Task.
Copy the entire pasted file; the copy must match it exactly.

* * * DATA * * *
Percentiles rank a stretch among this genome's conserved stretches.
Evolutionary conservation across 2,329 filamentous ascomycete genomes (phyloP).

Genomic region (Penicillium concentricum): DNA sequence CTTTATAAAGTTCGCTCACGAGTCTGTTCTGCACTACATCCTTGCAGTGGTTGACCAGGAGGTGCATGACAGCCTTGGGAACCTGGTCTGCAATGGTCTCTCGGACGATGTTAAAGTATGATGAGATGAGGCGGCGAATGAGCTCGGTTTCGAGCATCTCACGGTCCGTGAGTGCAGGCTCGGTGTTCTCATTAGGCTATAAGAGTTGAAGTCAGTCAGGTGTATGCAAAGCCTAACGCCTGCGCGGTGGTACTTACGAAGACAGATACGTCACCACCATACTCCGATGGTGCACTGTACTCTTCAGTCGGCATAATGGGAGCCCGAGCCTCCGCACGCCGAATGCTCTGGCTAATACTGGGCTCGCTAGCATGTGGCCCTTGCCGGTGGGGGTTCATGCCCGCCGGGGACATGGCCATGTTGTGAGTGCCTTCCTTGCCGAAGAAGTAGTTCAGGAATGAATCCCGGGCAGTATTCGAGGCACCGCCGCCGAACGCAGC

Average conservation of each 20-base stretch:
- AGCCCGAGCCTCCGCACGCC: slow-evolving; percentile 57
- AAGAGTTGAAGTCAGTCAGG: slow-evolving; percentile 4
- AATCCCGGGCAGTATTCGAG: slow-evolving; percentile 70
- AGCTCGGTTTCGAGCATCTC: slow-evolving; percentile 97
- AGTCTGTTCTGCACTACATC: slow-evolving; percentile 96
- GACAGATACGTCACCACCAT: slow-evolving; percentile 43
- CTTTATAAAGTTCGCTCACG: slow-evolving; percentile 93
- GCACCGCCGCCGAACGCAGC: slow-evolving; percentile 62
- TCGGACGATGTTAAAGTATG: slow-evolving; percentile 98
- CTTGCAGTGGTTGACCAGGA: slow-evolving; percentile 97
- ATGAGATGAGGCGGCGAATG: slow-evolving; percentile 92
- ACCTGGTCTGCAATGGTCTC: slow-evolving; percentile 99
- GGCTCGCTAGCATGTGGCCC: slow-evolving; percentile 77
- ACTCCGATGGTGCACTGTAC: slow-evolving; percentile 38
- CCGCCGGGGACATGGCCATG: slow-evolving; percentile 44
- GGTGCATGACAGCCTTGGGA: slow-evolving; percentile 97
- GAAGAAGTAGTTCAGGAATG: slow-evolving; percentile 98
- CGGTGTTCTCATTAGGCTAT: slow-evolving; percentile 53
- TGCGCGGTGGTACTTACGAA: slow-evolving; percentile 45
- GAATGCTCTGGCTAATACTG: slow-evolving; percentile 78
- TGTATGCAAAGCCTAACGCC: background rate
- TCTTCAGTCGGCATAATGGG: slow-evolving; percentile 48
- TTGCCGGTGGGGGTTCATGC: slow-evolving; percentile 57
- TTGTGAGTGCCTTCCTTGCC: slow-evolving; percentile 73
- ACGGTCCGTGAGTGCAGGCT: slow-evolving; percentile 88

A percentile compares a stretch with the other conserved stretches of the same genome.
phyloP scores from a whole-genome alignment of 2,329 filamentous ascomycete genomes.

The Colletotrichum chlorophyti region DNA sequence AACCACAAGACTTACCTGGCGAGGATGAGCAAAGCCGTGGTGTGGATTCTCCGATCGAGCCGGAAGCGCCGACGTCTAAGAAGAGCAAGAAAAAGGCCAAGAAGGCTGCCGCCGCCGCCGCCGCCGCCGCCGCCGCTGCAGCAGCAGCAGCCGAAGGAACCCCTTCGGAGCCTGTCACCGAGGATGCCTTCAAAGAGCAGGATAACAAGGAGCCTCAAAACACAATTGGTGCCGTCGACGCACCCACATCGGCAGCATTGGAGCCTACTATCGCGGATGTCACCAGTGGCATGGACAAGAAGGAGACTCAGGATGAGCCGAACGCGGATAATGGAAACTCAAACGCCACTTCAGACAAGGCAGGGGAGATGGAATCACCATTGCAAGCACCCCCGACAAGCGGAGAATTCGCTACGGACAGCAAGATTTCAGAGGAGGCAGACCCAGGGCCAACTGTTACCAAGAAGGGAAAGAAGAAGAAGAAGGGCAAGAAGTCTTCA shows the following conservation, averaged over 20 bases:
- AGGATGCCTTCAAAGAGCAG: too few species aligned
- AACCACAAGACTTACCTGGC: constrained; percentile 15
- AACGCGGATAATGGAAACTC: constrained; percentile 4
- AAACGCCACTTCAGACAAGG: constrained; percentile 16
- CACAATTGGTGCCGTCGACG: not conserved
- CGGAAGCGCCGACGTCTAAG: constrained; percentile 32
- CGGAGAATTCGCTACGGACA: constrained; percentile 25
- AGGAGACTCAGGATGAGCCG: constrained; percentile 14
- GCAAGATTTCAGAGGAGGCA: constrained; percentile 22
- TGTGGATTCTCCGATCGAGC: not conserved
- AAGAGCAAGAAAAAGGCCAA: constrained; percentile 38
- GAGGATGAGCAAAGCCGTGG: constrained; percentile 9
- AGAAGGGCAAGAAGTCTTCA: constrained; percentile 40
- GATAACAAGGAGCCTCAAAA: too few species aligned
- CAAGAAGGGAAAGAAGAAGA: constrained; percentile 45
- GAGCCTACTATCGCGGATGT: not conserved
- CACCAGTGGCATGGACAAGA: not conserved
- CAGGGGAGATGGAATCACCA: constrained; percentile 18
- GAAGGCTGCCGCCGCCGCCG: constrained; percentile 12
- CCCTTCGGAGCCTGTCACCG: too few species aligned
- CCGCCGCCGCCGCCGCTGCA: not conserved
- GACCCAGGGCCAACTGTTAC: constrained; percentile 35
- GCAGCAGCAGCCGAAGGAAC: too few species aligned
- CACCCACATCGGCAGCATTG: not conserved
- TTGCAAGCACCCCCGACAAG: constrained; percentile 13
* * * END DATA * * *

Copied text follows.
Percentiles rank a stretch among this genome's conserved stretches.
Evolutionary conservation across 2,329 filamentous ascomycete genomes (phyloP).

Genomic region (Penicillium concentricum): DNA sequence CTTTATAAAGTTCGCTCACGAGTCTGTTCTGCACTACATCCTTGCAGTGGTTGACCAGGAGGTGCATGACAGCCTTGGGAACCTGGTCTGCAATGGTCTCTCGGACGATGTTAAAGTATGATGAGATGAGGCGGCGAATGAGCTCGGTTTCGAGCATCTCACGGTCCGTGAGTGCAGGCTCGGTGTTCTCATTAGGCTATAAGAGTTGAAGTCAGTCAGGTGTATGCAAAGCCTAACGCCTGCGCGGTGGTACTTACGAAGACAGATACGTCACCACCATACTCCGATGGTGCACTGTACTCTTCAGTCGGCATAATGGGAGCCCGAGCCTCCGCACGCCGAATGCTCTGGCTAATACTGGGCTCGCTAGCATGTGGCCCTTGCCGGTGGGGGTTCATGCCCGCCGGGGACATGGCCATGTTGTGAGTGCCTTCCTTGCCGAAGAAGTAGTTCAGGAATGAATCCCGGGCAGTATTCGAGGCACCGCCGCCGAACGCAGC

Average conservation of each 20-base stretch:
- AGCCCGAGCCTCCGCACGCC: slow-evolving; percentile 57
- AAGAGTTGAAGTCAGTCAGG: slow-evolving; percentile 4
- AATCCCGGGCAGTATTCGAG: slow-evolving; percentile 70
- AGCTCGGTTTCGAGCATCTC: slow-evolving; percentile 97
- AGTCTGTTCTGCACTACATC: slow-evolving; percentile 96
- GACAGATACGTCACCACCAT: slow-evolving; percentile 43
- CTTTATAAAGTTCGCTCACG: slow-evolving; percentile 93
- GCACCGCCGCCGAACGCAGC: slow-evolving; percentile 62
- TCGGACGATGTTAAAGTATG: slow-evolving; percentile 98
- CTTGCAGTGGTTGACCAGGA: slow-evolving; percentile 97
- ATGAGATGAGGCGGCGAATG: slow-evolving; percentile 92
- ACCTGGTCTGCAATGGTCTC: slow-evolving; percentile 99
- GGCTCGCTAGCATGTGGCCC: slow-evolving; percentile 77
- ACTCCGATGGTGCACTGTAC: slow-evolving; percentile 38
- CCGCCGGGGACATGGCCATG: slow-evolving; percentile 44
- GGTGCATGACAGCCTTGGGA: slow-evolving; percentile 97
- GAAGAAGTAGTTCAGGAATG: slow-evolving; percentile 98
- CGGTGTTCTCATTAGGCTAT: slow-evolving; percentile 53
- TGCGCGGTGGTACTTACGAA: slow-evolving; percentile 45
- GAATGCTCTGGCTAATACTG: slow-evolving; percentile 78
- TGTATGCAAAGCCTAACGCC: background rate
- TCTTCAGTCGGCATAATGGG: slow-evolving; percentile 48
- TTGCCGGTGGGGGTTCATGC: slow-evolving; percentile 57
- TTGTGAGTGCCTTCCTTGCC: slow-evolving; percentile 73
- ACGGTCCGTGAGTGCAGGCT: slow-evolving; percentile 88

A percentile compares a stretch with the other conserved stretches of the same genome.
phyloP scores from a whole-genome alignment of 2,329 filamentous ascomycete genomes.

The Colletotrichum chlorophyti region DNA sequence AACCACAAGACTTACCTGGCGAGGATGAGCAAAGCCGTGGTGTGGATTCTCCGATCGAGCCGGAAGCGCCGACGTCTAAGAAGAGCAAGAAAAAGGCCAAGAAGGCTGCCGCCGCCGCCGCCGCCGCCGCCGCCGCTGCAGCAGCAGCAGCCGAAGGAACCCCTTCGGAGCCTGTCACCGAGGATGCCTTCAAAGAGCAGGATAACAAGGAGCCTCAAAACACAATTGGTGCCGTCGACGCACCCACATCGGCAGCATTGGAGCCTACTATCGCGGATGTCACCAGTGGCATGGACAAGAAGGAGACTCAGGATGAGCCGAACGCGGATAATGGAAACTCAAACGCCACTTCAGACAAGGCAGGGGAGATGGAATCACCATTGCAAGCACCCCCGACAAGCGGAGAATTCGCTACGGACAGCAAGATTTCAGAGGAGGCAGACCCAGGGCCAACTGTTACCAAGAAGGGAAAGAAGAAGAAGAAGGGCAAGAAGTCTTCA shows the following conservation, averaged over 20 bases:
- AGGATGCCTTCAAAGAGCAG: too few species aligned
- AACCACAAGACTTACCTGGC: constrained; percentile 15
- AACGCGGATAATGGAAACTC: constrained; percentile 4
- AAACGCCACTTCAGACAAGG: constrained; percentile 16
- CACAATTGGTGCCGTCGACG: not conserved
- CGGAAGCGCCGACGTCTAAG: constrained; percentile 32
- CGGAGAATTCGCTACGGACA: constrained; percentile 25
- AGGAGACTCAGGATGAGCCG: constrained; percentile 14
- GCAAGATTTCAGAGGAGGCA: constrained; percentile 22
- TGTGGATTCTCCGATCGAGC: not conserved
- AAGAGCAAGAAAAAGGCCAA: constrained; percentile 38
- GAGGATGAGCAAAGCCGTGG: constrained; percentile 9
- AGAAGGGCAAGAAGTCTTCA: constrained; percentile 40
- GATAACAAGGAGCCTCAAAA: too few species aligned
- CAAGAAGGGAAAGAAGAAGA: constrained; percentile 45
- GAGCCTACTATCGCGGATGT: not conserved
- CACCAGTGGCATGGACAAGA: not conserved
- CAGGGGAGATGGAATCACCA: constrained; percentile 18
- GAAGGCTGCCGCCGCCGCCG: constrained; percentile 12
- CCCTTCGGAGCCTGTCACCG: too few species aligned
- CCGCCGCCGCCGCCGCTGCA: not conserved
- GACCCAGGGCCAACTGTTAC: constrained; percentile 35
- GCAGCAGCAGCCGAAGGAAC: too few species aligned
- CACCCACATCGGCAGCATTG: not conserved
- TTGCAAGCACCCCCGACAAG: constrained; percentile 13